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Wilbur Byron Koloen

Born 7/1/1920, Adams, Mower, Minnesota, USA
Gender Male
Parents Isaac and Elizabeth (Lewison) Koloen
Schools Attended

Graduated from Adams High School in 1939

Branch of Service Army
Army Air Force/Corps
Additional Identifiers Killed in Action
Service Timeframe 1941 - 1943
War/Conflict World War Two 1939-1945
Principal Units and Locations
Military Awards and Decorations

Purple Heart


Staff Sergeant Wilbur B. Koloen, was born in Adams, Minn., July 1, 1920. He was baptized in the Little Cedar Church on July 18th the same year. He received his early Christian training in the home in the Little Cedar Week-Day Bible School, and in the confirmation class. He was confirmed May 12, 1935 in this church. After confirmation he was a member of the Luther League and the Church Choir. He attended the Bible Camp one summer from which he received great spiritual blessings and assurance in his Christian faith.

His secular education was received in the Adams Public Schools, graduating from high school in 1939. He was very active in almost all extra activities in the high school, such as basketball, football, and other sports. He also had a keen interest in music and was a member of the high school band.

He attended the Basic course of instruction in Infantry Arm, at the Citizens' Military Training Camp held under the auspices of the War Department of the United States, at Ft. Snelling, Minnesota during the summer of 1937, and during the summer of 1938 he attended the Red Course of Instruction in Cavalry Arm, at the Citizens' Military Camp held under the auspices of the War Department of the United States, at Camp Harry McHenry, Fort Des Moines, Iowa, for which he received Military Training Certificates. He was a lover of horses and took much pleasure in horseback riding.

He volunteered in the United States Army, March 19, 1941. He was first placed in a Medical and Hospital Corps unit and stationed at Fort Warren, Cheyenne, Wyoming. He took up the study of Dentistry and set out to specialize in this highly technical course, attending a special school at El Paso, Texas for three months.

However, as much as he liked the Medical Corps, he had a keen desire to get into the air. His wish was gratified when he was permitted to transfer his enlistment to the Army Air Corps His training in the air took him from his initial air corps training center at San Antonio, Teas to Sheppard Field, Wichita Falls, Texas; Boise, Idaho; Las Vegas, Nevada; Wendover Field, Utah; Scribner Nebraska; Sioux City, Iowa; Kearney, Nebraska and then across to the eastern seaboard and down at Bangor, Maine. He flew across the Atlantic Ocean from an undisclosed base the latter part of April 1943, going to Great Britain.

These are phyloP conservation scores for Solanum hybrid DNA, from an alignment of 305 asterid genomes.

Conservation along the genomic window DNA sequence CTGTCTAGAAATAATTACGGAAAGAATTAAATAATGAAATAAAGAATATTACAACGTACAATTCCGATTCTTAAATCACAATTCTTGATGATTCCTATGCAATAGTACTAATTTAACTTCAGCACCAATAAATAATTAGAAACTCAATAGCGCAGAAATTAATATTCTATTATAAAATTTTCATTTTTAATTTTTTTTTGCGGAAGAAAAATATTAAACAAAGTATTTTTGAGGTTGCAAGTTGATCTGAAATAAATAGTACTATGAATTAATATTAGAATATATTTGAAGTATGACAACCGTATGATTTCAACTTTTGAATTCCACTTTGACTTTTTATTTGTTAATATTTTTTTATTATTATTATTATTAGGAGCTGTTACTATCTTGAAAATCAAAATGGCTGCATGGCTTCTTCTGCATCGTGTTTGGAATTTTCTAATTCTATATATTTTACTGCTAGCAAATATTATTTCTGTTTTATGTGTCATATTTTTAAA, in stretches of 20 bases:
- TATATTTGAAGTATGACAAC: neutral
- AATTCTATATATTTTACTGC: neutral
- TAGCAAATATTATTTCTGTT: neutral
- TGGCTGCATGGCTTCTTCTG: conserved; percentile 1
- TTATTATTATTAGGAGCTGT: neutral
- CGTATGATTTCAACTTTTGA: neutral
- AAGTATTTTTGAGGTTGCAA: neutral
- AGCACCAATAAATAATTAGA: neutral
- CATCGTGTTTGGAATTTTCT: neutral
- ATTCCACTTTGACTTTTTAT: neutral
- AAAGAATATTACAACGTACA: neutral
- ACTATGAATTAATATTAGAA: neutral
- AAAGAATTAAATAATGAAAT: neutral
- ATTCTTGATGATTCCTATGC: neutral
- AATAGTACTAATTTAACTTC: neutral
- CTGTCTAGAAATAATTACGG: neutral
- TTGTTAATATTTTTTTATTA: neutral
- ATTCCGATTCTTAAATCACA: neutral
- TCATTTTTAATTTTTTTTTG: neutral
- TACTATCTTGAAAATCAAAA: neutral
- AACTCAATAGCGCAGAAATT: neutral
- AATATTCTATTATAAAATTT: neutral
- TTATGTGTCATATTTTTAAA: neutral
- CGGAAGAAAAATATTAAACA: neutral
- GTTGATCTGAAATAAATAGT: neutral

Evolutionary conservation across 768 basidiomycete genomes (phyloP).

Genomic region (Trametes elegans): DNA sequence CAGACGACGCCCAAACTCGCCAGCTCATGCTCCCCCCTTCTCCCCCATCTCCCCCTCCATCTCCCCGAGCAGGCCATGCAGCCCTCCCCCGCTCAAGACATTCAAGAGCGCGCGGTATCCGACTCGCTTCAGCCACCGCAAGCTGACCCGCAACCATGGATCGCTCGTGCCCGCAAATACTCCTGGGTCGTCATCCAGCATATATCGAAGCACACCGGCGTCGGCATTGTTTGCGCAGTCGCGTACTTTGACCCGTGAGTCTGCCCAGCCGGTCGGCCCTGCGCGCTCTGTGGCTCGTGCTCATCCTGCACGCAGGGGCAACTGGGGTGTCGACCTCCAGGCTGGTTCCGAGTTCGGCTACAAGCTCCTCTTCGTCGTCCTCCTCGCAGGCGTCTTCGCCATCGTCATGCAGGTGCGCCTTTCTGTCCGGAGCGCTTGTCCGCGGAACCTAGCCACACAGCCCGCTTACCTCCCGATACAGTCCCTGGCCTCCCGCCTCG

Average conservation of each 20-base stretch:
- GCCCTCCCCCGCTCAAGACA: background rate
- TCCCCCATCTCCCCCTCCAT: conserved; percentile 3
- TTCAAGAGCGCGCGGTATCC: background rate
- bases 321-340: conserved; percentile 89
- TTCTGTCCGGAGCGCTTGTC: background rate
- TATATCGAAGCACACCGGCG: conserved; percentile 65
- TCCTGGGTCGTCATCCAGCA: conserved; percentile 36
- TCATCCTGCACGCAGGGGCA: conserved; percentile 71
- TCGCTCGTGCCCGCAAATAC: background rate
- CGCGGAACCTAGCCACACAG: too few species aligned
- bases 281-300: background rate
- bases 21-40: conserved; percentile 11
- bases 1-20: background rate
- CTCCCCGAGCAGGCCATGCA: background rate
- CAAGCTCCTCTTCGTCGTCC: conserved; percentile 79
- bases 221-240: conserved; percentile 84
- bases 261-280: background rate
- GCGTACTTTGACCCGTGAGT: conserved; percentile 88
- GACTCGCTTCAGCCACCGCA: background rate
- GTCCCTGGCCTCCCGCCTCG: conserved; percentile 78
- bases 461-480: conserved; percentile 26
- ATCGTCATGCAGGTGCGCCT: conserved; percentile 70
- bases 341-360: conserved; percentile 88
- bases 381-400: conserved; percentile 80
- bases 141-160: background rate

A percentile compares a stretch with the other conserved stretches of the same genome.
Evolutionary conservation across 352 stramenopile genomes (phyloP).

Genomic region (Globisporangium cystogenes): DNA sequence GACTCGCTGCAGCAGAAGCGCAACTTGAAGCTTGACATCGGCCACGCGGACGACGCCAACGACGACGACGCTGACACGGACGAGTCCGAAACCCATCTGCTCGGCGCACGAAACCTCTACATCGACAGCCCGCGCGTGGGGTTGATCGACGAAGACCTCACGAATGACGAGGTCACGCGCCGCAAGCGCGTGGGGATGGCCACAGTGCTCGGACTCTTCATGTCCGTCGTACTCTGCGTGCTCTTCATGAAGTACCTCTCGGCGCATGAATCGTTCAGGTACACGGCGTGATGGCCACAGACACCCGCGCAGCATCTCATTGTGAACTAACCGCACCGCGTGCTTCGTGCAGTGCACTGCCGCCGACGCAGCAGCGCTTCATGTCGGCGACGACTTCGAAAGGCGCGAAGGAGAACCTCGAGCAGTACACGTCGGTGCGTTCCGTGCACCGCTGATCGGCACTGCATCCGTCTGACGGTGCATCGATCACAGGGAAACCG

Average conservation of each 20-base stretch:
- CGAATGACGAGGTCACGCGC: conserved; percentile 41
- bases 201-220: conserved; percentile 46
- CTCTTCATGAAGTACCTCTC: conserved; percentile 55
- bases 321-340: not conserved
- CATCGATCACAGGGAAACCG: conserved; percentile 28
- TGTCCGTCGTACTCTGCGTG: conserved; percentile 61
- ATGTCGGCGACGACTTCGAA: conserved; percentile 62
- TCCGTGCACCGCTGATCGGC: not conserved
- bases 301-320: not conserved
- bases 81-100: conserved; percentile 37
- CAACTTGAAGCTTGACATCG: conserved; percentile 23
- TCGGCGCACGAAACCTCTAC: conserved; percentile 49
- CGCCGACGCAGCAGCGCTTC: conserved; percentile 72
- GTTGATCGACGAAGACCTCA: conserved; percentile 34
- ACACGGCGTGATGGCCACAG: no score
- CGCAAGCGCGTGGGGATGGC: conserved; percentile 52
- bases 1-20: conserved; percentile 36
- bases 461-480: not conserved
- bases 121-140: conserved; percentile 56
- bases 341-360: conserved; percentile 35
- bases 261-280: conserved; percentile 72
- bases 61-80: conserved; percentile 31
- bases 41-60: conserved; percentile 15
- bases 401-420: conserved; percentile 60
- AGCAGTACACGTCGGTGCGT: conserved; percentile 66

On June 25, 1943, he was participating in a one-thousand-plane raid over Northwest Germany, when twenty-six fortresses were shot down by anti-aircraft fire and fighter planes.

On July 2nd his parents received a telegram from the War Department in Washington, D.C., stating that Wilbur was missing in action, and that when further information was received they would be promptly notified. On September 4th another telegram came stating the Wilbur was killed in action on June 25th. A letter from the War Department followed confirming the message of the telegram that Wilbur died on June 25th.

Shortly afterward his parents received the following message from the Secretary of State, dated September 27, 1943:

You will shortly receive the Purple Heart medal, which has been posthumously awarded by direction of the President to your son, Staff Sergeant Wilbur B. Koloen, Air Corps. It is sent as a tangible expression of our country's gratitude for his gallantry and devotion.

It is sent to you, as well, with my deepest personal sympathy for your bereavement. The loss of a loved one is beyond man's repairing, and the medal is of slight value; not so, however the message it carries. We are all comrades in arms in this battle for our country, and those who have gone are no, and never will be, forgotten by those of us who remain. I hope you will accept the medal in evidence of such remembrance.

Sincerely yours, Henry L. Stimson"